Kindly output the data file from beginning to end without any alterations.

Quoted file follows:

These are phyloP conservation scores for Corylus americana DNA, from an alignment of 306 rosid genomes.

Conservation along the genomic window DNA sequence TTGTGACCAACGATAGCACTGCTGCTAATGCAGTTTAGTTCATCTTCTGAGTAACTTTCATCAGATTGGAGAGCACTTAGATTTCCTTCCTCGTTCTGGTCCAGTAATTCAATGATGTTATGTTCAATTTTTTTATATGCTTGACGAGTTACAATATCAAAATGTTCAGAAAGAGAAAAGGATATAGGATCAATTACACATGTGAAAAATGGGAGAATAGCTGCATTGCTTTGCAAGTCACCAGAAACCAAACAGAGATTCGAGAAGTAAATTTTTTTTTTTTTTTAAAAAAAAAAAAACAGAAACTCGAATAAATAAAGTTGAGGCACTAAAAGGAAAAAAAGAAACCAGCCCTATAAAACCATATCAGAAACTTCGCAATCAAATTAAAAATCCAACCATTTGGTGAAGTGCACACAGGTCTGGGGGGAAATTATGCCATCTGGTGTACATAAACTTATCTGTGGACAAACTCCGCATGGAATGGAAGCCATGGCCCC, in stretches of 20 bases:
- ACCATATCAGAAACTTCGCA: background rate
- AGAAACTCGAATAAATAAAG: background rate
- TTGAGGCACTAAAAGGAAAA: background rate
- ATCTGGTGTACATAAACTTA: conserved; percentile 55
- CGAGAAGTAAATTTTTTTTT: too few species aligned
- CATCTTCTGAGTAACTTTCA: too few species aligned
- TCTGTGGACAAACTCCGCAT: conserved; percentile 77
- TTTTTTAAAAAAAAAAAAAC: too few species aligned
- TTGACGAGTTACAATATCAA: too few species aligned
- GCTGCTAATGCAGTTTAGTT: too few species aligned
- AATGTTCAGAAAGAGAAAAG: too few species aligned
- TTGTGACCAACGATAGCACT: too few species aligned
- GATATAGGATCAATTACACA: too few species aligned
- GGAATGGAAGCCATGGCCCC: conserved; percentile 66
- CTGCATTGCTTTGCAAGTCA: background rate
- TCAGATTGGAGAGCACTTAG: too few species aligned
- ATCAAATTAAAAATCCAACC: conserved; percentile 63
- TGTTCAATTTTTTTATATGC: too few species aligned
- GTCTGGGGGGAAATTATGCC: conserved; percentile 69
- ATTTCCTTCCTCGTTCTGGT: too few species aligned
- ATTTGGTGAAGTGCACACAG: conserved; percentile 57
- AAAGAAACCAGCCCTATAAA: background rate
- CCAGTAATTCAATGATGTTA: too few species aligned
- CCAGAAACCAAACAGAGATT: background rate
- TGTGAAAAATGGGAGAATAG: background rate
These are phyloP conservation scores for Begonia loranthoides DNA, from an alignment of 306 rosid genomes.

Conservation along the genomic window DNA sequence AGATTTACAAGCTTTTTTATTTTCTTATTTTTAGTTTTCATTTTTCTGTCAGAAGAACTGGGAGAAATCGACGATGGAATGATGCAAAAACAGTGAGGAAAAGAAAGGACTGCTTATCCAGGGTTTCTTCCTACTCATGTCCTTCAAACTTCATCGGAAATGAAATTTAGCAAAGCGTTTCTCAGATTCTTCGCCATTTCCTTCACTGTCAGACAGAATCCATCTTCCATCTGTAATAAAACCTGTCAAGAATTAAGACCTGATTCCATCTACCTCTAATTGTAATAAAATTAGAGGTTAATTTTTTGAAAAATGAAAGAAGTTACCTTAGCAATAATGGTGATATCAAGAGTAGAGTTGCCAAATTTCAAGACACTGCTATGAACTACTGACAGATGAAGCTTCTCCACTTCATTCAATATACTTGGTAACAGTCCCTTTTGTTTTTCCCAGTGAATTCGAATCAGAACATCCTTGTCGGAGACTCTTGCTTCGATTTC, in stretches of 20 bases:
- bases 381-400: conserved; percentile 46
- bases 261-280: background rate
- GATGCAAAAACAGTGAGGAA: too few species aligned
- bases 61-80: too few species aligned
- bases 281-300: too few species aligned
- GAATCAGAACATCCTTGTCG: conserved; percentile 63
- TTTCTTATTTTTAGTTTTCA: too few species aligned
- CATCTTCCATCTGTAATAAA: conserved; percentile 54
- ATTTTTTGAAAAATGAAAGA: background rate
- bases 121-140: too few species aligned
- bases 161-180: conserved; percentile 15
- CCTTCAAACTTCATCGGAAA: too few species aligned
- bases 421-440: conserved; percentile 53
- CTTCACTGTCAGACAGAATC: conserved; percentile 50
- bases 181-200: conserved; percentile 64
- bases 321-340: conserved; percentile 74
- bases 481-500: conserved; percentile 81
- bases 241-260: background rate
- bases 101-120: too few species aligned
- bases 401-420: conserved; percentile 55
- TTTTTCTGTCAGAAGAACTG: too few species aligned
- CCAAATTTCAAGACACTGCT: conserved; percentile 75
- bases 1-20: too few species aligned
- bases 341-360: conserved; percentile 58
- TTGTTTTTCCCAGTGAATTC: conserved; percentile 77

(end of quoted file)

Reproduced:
These are phyloP conservation scores for Corylus americana DNA, from an alignment of 306 rosid genomes.

Conservation along the genomic window DNA sequence TTGTGACCAACGATAGCACTGCTGCTAATGCAGTTTAGTTCATCTTCTGAGTAACTTTCATCAGATTGGAGAGCACTTAGATTTCCTTCCTCGTTCTGGTCCAGTAATTCAATGATGTTATGTTCAATTTTTTTATATGCTTGACGAGTTACAATATCAAAATGTTCAGAAAGAGAAAAGGATATAGGATCAATTACACATGTGAAAAATGGGAGAATAGCTGCATTGCTTTGCAAGTCACCAGAAACCAAACAGAGATTCGAGAAGTAAATTTTTTTTTTTTTTTAAAAAAAAAAAAACAGAAACTCGAATAAATAAAGTTGAGGCACTAAAAGGAAAAAAAGAAACCAGCCCTATAAAACCATATCAGAAACTTCGCAATCAAATTAAAAATCCAACCATTTGGTGAAGTGCACACAGGTCTGGGGGGAAATTATGCCATCTGGTGTACATAAACTTATCTGTGGACAAACTCCGCATGGAATGGAAGCCATGGCCCC, in stretches of 20 bases:
- ACCATATCAGAAACTTCGCA: background rate
- AGAAACTCGAATAAATAAAG: background rate
- TTGAGGCACTAAAAGGAAAA: background rate
- ATCTGGTGTACATAAACTTA: conserved; percentile 55
- CGAGAAGTAAATTTTTTTTT: too few species aligned
- CATCTTCTGAGTAACTTTCA: too few species aligned
- TCTGTGGACAAACTCCGCAT: conserved; percentile 77
- TTTTTTAAAAAAAAAAAAAC: too few species aligned
- TTGACGAGTTACAATATCAA: too few species aligned
- GCTGCTAATGCAGTTTAGTT: too few species aligned
- AATGTTCAGAAAGAGAAAAG: too few species aligned
- TTGTGACCAACGATAGCACT: too few species aligned
- GATATAGGATCAATTACACA: too few species aligned
- GGAATGGAAGCCATGGCCCC: conserved; percentile 66
- CTGCATTGCTTTGCAAGTCA: background rate
- TCAGATTGGAGAGCACTTAG: too few species aligned
- ATCAAATTAAAAATCCAACC: conserved; percentile 63
- TGTTCAATTTTTTTATATGC: too few species aligned
- GTCTGGGGGGAAATTATGCC: conserved; percentile 69
- ATTTCCTTCCTCGTTCTGGT: too few species aligned
- ATTTGGTGAAGTGCACACAG: conserved; percentile 57
- AAAGAAACCAGCCCTATAAA: background rate
- CCAGTAATTCAATGATGTTA: too few species aligned
- CCAGAAACCAAACAGAGATT: background rate
- TGTGAAAAATGGGAGAATAG: background rate
These are phyloP conservation scores for Begonia loranthoides DNA, from an alignment of 306 rosid genomes.

Conservation along the genomic window DNA sequence AGATTTACAAGCTTTTTTATTTTCTTATTTTTAGTTTTCATTTTTCTGTCAGAAGAACTGGGAGAAATCGACGATGGAATGATGCAAAAACAGTGAGGAAAAGAAAGGACTGCTTATCCAGGGTTTCTTCCTACTCATGTCCTTCAAACTTCATCGGAAATGAAATTTAGCAAAGCGTTTCTCAGATTCTTCGCCATTTCCTTCACTGTCAGACAGAATCCATCTTCCATCTGTAATAAAACCTGTCAAGAATTAAGACCTGATTCCATCTACCTCTAATTGTAATAAAATTAGAGGTTAATTTTTTGAAAAATGAAAGAAGTTACCTTAGCAATAATGGTGATATCAAGAGTAGAGTTGCCAAATTTCAAGACACTGCTATGAACTACTGACAGATGAAGCTTCTCCACTTCATTCAATATACTTGGTAACAGTCCCTTTTGTTTTTCCCAGTGAATTCGAATCAGAACATCCTTGTCGGAGACTCTTGCTTCGATTTC, in stretches of 20 bases:
- bases 381-400: conserved; percentile 46
- bases 261-280: background rate
- GATGCAAAAACAGTGAGGAA: too few species aligned
- bases 61-80: too few species aligned
- bases 281-300: too few species aligned
- GAATCAGAACATCCTTGTCG: conserved; percentile 63
- TTTCTTATTTTTAGTTTTCA: too few species aligned
- CATCTTCCATCTGTAATAAA: conserved; percentile 54
- ATTTTTTGAAAAATGAAAGA: background rate
- bases 121-140: too few species aligned
- bases 161-180: conserved; percentile 15
- CCTTCAAACTTCATCGGAAA: too few species aligned
- bases 421-440: conserved; percentile 53
- CTTCACTGTCAGACAGAATC: conserved; percentile 50
- bases 181-200: conserved; percentile 64
- bases 321-340: conserved; percentile 74
- bases 481-500: conserved; percentile 81
- bases 241-260: background rate
- bases 101-120: too few species aligned
- bases 401-420: conserved; percentile 55
- TTTTTCTGTCAGAAGAACTG: too few species aligned
- CCAAATTTCAAGACACTGCT: conserved; percentile 75
- bases 1-20: too few species aligned
- bases 341-360: conserved; percentile 58
- TTGTTTTTCCCAGTGAATTC: conserved; percentile 77